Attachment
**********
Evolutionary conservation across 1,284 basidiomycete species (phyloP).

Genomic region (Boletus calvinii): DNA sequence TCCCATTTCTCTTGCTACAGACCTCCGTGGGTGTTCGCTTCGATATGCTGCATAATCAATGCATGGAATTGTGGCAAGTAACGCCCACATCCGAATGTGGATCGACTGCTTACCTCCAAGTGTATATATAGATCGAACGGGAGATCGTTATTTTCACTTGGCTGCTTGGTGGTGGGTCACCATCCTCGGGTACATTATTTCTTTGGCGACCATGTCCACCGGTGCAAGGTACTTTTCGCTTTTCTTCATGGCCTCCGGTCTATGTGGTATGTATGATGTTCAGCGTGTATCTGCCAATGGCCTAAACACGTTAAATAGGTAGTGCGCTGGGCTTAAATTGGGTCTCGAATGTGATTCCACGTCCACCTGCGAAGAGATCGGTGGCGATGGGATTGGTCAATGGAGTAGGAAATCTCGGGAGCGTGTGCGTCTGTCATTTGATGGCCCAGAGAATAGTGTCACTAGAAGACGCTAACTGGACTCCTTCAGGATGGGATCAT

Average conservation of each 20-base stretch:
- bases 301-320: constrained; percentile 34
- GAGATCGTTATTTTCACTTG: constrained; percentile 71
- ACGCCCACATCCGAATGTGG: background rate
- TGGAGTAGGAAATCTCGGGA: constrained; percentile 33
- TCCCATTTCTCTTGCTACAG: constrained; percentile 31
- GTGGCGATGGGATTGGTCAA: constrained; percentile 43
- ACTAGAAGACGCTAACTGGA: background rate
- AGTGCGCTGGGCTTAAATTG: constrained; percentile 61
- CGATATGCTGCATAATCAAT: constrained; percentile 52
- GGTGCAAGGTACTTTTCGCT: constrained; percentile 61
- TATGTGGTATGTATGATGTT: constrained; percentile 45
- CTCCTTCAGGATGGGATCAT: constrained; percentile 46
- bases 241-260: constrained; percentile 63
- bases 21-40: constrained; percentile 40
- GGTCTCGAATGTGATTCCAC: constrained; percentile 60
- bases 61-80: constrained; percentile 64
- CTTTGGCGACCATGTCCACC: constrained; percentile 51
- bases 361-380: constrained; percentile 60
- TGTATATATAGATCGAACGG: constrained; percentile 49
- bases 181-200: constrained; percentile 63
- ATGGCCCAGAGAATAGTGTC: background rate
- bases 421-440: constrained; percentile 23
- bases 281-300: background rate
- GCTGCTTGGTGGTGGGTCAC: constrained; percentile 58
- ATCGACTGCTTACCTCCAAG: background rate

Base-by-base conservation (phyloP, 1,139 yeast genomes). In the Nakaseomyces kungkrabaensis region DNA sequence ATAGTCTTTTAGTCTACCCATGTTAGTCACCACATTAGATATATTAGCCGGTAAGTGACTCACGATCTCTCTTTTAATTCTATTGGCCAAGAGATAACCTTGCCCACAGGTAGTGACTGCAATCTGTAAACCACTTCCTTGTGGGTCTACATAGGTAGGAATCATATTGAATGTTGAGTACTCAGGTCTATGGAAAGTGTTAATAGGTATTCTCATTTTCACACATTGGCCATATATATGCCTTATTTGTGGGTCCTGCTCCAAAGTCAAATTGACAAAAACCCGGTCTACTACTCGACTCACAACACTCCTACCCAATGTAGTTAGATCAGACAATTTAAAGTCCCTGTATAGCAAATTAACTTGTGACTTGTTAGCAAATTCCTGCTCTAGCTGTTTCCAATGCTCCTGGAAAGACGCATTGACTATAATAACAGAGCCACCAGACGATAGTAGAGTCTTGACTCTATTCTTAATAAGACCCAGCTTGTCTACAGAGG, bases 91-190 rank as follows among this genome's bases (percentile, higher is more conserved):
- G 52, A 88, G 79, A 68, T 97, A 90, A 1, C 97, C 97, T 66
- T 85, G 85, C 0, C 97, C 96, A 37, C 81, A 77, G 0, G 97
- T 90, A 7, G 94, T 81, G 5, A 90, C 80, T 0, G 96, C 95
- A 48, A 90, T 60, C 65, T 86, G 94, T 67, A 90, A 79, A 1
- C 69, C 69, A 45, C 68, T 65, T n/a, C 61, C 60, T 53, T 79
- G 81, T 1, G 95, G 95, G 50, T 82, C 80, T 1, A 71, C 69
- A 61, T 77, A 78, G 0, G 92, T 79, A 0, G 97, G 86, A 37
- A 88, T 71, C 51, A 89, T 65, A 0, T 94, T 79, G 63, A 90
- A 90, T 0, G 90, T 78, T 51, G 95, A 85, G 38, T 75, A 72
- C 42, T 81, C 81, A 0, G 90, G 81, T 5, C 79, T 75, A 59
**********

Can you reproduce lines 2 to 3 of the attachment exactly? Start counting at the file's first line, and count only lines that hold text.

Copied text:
Genomic region (Boletus calvinii): DNA sequence TCCCATTTCTCTTGCTACAGACCTCCGTGGGTGTTCGCTTCGATATGCTGCATAATCAATGCATGGAATTGTGGCAAGTAACGCCCACATCCGAATGTGGATCGACTGCTTACCTCCAAGTGTATATATAGATCGAACGGGAGATCGTTATTTTCACTTGGCTGCTTGGTGGTGGGTCACCATCCTCGGGTACATTATTTCTTTGGCGACCATGTCCACCGGTGCAAGGTACTTTTCGCTTTTCTTCATGGCCTCCGGTCTATGTGGTATGTATGATGTTCAGCGTGTATCTGCCAATGGCCTAAACACGTTAAATAGGTAGTGCGCTGGGCTTAAATTGGGTCTCGAATGTGATTCCACGTCCACCTGCGAAGAGATCGGTGGCGATGGGATTGGTCAATGGAGTAGGAAATCTCGGGAGCGTGTGCGTCTGTCATTTGATGGCCCAGAGAATAGTGTCACTAGAAGACGCTAACTGGACTCCTTCAGGATGGGATCAT

Average conservation of each 20-base stretch: